Third, Mr. Migranyan professed not to understand U.S. interests and goals in Ukraine. American interests in Ukraine may not be as intense as Russia’s, as evidenced by Moscow’s readiness to use force against Ukraine, while Washington is not prepared to use U.S. military power to defend Ukraine or, at this point, even provide Kyiv defensive weapons. But that does not mean the United States has no interest in Ukraine or in the fact that Russia broke the cardinal rule of post-war Europe: states should not use military force to seize territory from other states.
At the least, the 1994 Budapest Memorandum of Security Assurances, under which the United States, United Kingdom and Russia committed to respect Ukraine’s territorial integrity, sovereignty and independence and pledged not to use force against Ukraine, involves the United States. The Budapest Memorandum was a key part of the arrangement under which Ukraine agreed to give up the world’s third largest nuclear arsenal. Unfortunately, Russia has violated its commitments under the memorandum, as well as commitments it undertook in the 1975 Helsinki Final Act and 1997 bilateral Treaty of Friendship and Cooperation with Ukraine. As one who helped negotiate the Budapest Memorandum, I believe the United States has an obligation to support Ukraine and push back against Russia for its violations.
Mr. Saunders correctly wrote that there is little chance that President Obama will seek a meeting with President Putin to negotiate some kind of settlement of the Ukraine crisis. But I do not see that as a matter of Mr. Obama “having the political courage.” It would appear to be more of a question of whether there is a readiness in Moscow to settle the crisis on reasonable terms. That would include restoration of Ukrainian sovereignty over Donestk and Luhansk (the issue of Crimea’s status could be addressed in the longer term).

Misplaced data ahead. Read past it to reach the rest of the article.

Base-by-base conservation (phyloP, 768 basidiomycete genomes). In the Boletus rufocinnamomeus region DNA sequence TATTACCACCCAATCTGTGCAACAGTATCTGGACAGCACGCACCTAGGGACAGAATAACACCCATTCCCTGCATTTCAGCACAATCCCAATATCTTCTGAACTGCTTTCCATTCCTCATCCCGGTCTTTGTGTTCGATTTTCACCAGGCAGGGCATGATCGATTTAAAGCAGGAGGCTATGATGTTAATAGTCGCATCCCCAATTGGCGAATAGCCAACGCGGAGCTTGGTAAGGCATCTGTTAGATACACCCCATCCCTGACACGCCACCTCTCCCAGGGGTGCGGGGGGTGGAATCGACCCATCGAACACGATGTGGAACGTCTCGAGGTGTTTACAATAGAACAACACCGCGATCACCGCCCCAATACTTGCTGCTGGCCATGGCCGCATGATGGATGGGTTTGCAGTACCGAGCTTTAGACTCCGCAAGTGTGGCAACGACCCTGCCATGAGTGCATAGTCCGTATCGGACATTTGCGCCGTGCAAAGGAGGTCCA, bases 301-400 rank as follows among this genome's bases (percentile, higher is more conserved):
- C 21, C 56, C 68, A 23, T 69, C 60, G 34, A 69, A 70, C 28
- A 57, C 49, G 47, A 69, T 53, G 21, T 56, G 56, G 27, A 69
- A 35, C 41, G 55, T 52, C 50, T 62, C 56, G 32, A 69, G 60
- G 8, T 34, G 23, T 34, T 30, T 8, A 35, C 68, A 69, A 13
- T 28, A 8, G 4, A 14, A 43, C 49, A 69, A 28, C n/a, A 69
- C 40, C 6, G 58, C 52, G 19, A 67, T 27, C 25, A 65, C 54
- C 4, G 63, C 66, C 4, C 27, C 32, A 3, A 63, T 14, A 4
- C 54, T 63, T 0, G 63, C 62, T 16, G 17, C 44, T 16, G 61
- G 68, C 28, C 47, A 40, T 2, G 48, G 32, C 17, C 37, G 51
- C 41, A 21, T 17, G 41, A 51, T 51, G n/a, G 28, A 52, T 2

But here I have a more fundamental problem with the positions of Mr. Migranyan and Mr. Saunders, at least as I understand them. They appear to suggest that the Ukraine crisis is something to be resolved by the United States and Russia and leave little room in the equation for the desires of the Ukrainian government and Ukrainian people. Washington and Moscow can not and should not try to settle this crisis over the Ukrainians’ heads.
Ukraine likely will remain a troublesome issue on the U.S.-Russia agenda for some time to come. Hopefully, Washington and Moscow will still find ways to cooperate on issues where their interests coincide, such as Iran’s nuclear program, Afghanistan, strategic arms control and counter-terrorism.
As for the Ukraine crisis, if there is going to be a political settlement, it must be negotiated by and acceptable to Kyiv. Given all of the levers—economic, energy and military—that Russia has over Ukraine, it also must be acceptable to Moscow if Ukraine hopes to have any prospect of a return to normalcy. The United States and European Union can play supporting roles, but this is first and foremost a Ukraine-Russia issue. Unfortunately, at this point, it is does not appear that Moscow is looking for a settlement.
This piece was originally published in
The National Interest
[The resignation of assistant secretary of state for European and Eurasian affairs Wess Mitchell] is surprising news, which seems to have caught everyone off guard. He doesn’t appear to have shared this news with his ambassadors, who were in Washington last week for a global chiefs of mission conference. His deputy is also slated to retire soon, which raises question of near term leadership on European policy at a time of challenges there.
[Wess] Mitchell was a strong supporter of NATO, particularly in Eastern Europe where he will be sorely missed. His departure comes follows the resignation of senior Pentagon officials – Robert Karem and Tom Goffus – working on NATO along with Secretary Mattis. Without this pro-alliance caucus, NATO is now more vulnerable than at any time since the beginning of the Trump administration.